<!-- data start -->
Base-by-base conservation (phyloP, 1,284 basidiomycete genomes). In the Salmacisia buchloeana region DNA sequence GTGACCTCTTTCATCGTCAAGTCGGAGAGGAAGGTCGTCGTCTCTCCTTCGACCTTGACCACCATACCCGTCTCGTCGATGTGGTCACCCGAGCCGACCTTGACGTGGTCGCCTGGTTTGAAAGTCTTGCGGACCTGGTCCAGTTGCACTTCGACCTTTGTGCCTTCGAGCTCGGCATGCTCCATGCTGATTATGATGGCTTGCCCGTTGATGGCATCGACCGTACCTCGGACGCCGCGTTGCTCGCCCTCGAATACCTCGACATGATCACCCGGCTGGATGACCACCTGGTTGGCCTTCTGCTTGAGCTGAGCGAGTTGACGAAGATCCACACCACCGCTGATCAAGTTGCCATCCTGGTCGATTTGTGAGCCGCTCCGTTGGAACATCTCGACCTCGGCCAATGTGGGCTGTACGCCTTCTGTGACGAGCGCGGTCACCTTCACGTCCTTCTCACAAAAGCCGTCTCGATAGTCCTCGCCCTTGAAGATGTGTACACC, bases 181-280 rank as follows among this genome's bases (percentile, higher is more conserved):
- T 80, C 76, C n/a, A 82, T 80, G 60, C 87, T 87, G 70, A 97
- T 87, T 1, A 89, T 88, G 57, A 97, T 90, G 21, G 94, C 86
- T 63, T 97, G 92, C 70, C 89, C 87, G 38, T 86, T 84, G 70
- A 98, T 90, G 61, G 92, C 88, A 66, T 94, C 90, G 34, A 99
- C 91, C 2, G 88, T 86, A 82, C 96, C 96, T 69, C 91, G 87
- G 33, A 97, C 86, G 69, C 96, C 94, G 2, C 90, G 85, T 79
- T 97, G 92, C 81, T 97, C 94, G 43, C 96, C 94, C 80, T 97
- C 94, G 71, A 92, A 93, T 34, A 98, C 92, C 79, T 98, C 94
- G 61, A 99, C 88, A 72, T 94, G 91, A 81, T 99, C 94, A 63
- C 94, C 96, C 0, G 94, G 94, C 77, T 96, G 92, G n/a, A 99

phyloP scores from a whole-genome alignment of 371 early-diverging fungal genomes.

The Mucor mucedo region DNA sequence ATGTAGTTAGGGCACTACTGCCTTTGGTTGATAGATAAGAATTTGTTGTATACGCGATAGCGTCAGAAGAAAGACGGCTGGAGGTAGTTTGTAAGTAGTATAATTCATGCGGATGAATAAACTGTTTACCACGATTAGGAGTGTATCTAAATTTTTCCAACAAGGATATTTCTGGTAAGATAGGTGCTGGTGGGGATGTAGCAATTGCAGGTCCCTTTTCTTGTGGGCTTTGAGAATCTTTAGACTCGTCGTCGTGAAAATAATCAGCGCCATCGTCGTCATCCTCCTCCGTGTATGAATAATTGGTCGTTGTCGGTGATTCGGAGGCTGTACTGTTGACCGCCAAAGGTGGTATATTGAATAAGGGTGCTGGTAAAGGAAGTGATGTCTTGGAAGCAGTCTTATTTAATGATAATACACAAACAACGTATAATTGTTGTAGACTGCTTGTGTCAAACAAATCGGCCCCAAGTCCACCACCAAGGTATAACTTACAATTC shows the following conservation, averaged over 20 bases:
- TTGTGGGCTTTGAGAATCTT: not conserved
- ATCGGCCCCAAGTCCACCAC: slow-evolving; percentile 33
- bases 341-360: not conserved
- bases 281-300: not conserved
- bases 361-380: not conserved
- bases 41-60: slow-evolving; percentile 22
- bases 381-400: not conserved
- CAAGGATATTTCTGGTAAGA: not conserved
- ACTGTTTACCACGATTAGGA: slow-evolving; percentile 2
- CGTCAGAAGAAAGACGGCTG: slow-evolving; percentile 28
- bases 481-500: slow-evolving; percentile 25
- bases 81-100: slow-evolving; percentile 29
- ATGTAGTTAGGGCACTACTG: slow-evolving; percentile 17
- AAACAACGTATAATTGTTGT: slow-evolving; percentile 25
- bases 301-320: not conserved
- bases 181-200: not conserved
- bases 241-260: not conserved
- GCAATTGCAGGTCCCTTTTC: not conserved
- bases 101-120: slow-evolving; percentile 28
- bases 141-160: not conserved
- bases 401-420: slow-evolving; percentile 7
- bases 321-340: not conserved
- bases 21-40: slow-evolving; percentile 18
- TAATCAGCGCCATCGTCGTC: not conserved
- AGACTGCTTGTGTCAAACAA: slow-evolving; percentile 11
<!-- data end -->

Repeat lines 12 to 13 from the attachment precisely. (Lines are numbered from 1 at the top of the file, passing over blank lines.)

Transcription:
phyloP scores from a whole-genome alignment of 371 early-diverging fungal genomes.

The Mucor mucedo region DNA sequence ATGTAGTTAGGGCACTACTGCCTTTGGTTGATAGATAAGAATTTGTTGTATACGCGATAGCGTCAGAAGAAAGACGGCTGGAGGTAGTTTGTAAGTAGTATAATTCATGCGGATGAATAAACTGTTTACCACGATTAGGAGTGTATCTAAATTTTTCCAACAAGGATATTTCTGGTAAGATAGGTGCTGGTGGGGATGTAGCAATTGCAGGTCCCTTTTCTTGTGGGCTTTGAGAATCTTTAGACTCGTCGTCGTGAAAATAATCAGCGCCATCGTCGTCATCCTCCTCCGTGTATGAATAATTGGTCGTTGTCGGTGATTCGGAGGCTGTACTGTTGACCGCCAAAGGTGGTATATTGAATAAGGGTGCTGGTAAAGGAAGTGATGTCTTGGAAGCAGTCTTATTTAATGATAATACACAAACAACGTATAATTGTTGTAGACTGCTTGTGTCAAACAAATCGGCCCCAAGTCCACCACCAAGGTATAACTTACAATTC shows the following conservation, averaged over 20 bases: